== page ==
in the real world context these sounds would be lost below the noise floor of road noise and background murmour, but in the compressed world of recorded audio they are artificially squished up to be audiable at all times.

I've got my CDs to equaland beat many out there in volume, but I still manage to keep it dynamic, or more to the point, if I get the time to work on it I can do both. I reckon a lot of the CDs you mention as sounding bad actually do sound bad. They were done by big name peoplewho may just be getting paid a lot of money for knowing no more than you or I. But ain't that the case in a lot of the music industry. Ever gotto work with a name producer/ engineers and found out they don't know S h i t. I worked with a few and they can't even mic up drums properly.

I fuind that maxim usedwell can really help my mixes by removing the inaudiable transient spikes that suck away my head room.

It's only theextreme useage that bugs me and those cases are bad usage.

A bad engineer makes a bad track.

My reply to a client that wants me to mess up a track is,it can't be done,

feed em a bull**** line bout how it's introducing distortion, or it will cause dropouts or and other DFA line you can come up with.

then do it your way http://www.digidesign.com/ubb/images/icons/smile.gif

cheers

Rob

[Benjamin]
10-28-1999, 03:34 PM
"What do you mean you don't get the absolute maximum number of bits? About the only way you're going to use more bits is if you print a brick wall limited burst of pink noise through an L1."

-Hey, man, I agree. Not the other way around..

It's nice to see that so many of you seems to agree that CD's are getting too squashed. Thanx.

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[HYPERSONIC]

Danny Caccavo
10-29-1999, 07:38 PM
This is what destroyed 45's way back when. You ever hear any of them from Bell Sound? It got completely out of control. Producers wanted their records to be the hottest on radio and jukeboxes.

Nowadays, with the occasional mastering job I still do, I get "it's gotta be as loud as the others on the radio and clubs". Well, of course, most radio stations compress the hell out of the signal anyway, so it doesn't matter. And club DJ's just set the level so it's right. The levels vary so drastically anyway between CDs....it makes having a carousel changer a living hell...<g>.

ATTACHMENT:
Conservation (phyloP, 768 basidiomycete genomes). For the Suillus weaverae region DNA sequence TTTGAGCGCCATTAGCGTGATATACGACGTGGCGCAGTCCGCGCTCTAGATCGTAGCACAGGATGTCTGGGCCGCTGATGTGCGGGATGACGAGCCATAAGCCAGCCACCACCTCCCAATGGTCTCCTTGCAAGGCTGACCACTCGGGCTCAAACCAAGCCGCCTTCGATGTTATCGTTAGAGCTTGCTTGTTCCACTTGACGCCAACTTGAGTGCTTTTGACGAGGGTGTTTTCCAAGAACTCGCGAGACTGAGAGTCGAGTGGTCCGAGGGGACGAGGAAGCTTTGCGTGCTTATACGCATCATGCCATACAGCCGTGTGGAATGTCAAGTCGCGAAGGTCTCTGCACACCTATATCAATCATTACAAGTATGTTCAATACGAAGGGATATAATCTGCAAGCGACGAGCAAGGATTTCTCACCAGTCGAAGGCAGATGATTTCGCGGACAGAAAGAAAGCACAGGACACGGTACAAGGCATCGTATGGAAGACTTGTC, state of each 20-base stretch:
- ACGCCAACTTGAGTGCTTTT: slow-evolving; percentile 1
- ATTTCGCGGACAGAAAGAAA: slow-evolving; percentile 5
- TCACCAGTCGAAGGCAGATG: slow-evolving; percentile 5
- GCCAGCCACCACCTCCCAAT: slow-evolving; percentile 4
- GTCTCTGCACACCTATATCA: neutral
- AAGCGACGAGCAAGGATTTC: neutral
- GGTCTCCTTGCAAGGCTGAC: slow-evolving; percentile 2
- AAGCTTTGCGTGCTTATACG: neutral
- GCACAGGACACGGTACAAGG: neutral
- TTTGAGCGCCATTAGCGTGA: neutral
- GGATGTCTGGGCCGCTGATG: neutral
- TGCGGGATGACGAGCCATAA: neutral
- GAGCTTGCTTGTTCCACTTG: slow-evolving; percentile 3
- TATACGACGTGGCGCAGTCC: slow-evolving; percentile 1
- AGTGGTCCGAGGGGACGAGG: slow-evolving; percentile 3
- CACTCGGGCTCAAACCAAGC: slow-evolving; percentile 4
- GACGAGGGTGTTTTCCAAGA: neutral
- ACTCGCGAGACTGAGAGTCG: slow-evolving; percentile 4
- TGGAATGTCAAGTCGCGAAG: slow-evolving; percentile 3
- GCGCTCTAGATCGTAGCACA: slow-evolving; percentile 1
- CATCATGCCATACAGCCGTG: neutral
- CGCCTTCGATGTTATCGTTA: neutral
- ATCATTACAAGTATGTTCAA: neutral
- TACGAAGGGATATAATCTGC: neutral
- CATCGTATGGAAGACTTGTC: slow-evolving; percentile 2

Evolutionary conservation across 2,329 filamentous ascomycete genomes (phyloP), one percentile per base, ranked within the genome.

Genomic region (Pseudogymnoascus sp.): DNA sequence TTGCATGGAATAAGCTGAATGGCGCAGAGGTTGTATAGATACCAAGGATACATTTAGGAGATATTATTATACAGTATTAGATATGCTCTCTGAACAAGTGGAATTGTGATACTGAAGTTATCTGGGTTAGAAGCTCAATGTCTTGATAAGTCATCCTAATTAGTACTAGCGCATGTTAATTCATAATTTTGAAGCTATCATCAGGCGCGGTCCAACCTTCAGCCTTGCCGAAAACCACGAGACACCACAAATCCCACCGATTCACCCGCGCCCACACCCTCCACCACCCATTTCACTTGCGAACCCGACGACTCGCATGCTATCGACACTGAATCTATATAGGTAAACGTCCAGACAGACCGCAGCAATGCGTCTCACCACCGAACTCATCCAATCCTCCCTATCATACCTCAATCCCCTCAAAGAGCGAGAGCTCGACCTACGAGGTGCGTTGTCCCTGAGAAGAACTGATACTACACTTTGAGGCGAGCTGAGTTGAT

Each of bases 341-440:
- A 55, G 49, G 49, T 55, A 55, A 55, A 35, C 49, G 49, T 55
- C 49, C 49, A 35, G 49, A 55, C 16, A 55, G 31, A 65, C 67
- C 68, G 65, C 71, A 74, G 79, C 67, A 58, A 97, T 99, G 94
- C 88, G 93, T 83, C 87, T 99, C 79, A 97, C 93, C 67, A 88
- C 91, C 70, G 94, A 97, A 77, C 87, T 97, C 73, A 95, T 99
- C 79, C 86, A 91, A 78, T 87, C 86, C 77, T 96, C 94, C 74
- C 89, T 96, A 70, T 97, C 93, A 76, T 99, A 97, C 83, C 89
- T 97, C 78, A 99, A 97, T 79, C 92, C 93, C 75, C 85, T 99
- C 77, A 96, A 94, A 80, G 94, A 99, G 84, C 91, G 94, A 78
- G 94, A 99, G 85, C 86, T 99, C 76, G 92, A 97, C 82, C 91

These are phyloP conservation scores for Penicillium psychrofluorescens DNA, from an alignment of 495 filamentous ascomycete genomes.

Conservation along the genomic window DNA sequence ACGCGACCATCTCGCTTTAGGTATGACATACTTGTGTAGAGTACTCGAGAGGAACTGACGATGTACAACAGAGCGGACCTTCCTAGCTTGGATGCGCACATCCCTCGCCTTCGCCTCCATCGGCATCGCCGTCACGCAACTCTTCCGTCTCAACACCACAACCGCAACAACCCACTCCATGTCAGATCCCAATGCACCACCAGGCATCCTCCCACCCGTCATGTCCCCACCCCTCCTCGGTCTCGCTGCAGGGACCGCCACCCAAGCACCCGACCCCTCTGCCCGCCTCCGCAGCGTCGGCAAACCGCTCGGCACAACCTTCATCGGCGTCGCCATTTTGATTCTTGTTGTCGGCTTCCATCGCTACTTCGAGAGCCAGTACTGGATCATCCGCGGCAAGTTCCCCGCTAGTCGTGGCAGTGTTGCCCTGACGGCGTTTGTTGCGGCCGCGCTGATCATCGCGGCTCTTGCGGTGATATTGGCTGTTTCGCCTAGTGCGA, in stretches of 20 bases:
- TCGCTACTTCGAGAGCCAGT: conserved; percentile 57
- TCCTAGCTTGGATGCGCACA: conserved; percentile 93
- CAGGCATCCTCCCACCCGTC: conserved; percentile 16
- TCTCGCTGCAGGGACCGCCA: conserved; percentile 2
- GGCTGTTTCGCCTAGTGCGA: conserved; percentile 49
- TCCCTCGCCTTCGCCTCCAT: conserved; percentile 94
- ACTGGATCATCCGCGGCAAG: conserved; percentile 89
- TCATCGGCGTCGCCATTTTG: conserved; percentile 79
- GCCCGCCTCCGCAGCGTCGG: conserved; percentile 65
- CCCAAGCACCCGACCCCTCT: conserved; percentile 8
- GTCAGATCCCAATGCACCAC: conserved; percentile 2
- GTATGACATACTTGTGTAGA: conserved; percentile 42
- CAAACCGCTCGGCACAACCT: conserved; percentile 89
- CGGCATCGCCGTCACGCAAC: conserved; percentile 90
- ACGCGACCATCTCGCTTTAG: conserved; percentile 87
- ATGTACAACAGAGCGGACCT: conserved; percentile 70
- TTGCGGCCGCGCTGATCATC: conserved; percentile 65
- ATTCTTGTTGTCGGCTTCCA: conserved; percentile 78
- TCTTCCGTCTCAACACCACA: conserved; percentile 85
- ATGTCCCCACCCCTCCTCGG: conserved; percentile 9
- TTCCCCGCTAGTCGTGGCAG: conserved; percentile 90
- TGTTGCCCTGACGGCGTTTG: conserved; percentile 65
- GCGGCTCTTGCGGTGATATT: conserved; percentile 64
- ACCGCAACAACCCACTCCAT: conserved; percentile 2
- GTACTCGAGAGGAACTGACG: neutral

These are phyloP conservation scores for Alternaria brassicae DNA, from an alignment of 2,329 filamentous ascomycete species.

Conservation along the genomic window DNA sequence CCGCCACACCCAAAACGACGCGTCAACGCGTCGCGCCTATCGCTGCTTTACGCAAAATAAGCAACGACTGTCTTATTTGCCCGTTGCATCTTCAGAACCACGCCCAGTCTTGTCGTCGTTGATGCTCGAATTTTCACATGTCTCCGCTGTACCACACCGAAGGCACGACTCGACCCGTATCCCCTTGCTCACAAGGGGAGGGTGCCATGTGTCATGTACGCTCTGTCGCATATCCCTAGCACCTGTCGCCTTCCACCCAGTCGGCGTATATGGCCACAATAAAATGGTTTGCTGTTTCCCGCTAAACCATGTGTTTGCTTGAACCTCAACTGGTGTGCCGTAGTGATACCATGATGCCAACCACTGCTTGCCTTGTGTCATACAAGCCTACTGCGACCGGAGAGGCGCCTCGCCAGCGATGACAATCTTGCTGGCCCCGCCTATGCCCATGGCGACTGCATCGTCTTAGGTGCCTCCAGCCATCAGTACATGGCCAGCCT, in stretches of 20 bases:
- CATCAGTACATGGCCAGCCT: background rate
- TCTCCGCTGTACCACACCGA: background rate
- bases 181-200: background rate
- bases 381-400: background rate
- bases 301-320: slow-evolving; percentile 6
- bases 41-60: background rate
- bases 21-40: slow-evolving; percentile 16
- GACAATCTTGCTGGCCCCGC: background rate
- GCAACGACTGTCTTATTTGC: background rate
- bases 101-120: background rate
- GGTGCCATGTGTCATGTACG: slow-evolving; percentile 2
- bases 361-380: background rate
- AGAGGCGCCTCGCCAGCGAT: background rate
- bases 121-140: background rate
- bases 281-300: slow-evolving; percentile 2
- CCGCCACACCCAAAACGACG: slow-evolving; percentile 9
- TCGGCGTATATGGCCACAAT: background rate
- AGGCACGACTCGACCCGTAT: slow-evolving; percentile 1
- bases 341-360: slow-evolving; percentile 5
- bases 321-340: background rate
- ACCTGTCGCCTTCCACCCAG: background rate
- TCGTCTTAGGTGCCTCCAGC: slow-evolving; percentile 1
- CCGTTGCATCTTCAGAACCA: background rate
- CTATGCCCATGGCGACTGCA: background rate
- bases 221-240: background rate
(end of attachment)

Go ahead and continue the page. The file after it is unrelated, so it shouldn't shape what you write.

It's amazing to me. No one learned from history, and now they are repeating it...

DC

10-30-1999, 12:27 AM
I challenge you list a few "distroyed" 45's!

How bout..

Dancing in the streets (distorted)
Honky tonk woman (bitchin!)
Good vibrations (overloaded)

Err?

All these came blasting out the radio and juke boxes. You can't argue with a producer wanting to do the same thing with new productions!

There will always be a place for audiofile pristine productions like Ry Cooder, Donald Fagin and now it apears Natalie Merchant (yawn, ZZZzzzzzz).

Others will continue to scream "look at me!" "dance you f**ker!"and "tap your foot to this"

People are making a big effort to re create the sound of an overloaded juke box, it was exciting, have you forgotten?

Jules

[This message has been edited by Julian Standen (edited 10-30-99).]

Danny Caccavo
10-30-1999, 04:47 PM
People are making a big effort to re create the sound of an overloaded juke box, it was exciting, have you forgotten?

Jules

Well, no, I haven't forgotten. You want to create that? Go back to analog tape and vinyl. And some compression that pumps, not this multiband "just make it loud" sound.

Remember the Raspberries? <g>

The thing is, back in the '60s, 45's were played on jukeboxes, radio, and lo-fi changers. Sounded fine on those. The problem is, play one of those on a good hi-fi, and...OY!

And I've heard plenty of rockin' 45's that were NOT cut at outrageous volumes.

Are you defending the loud volumes and massive peak limiting going on? Just curious.

dc

[This message has been edited by Danny Caccavo (edited 10-30-99).]

Stratman
10-31-1999, 09:31 PM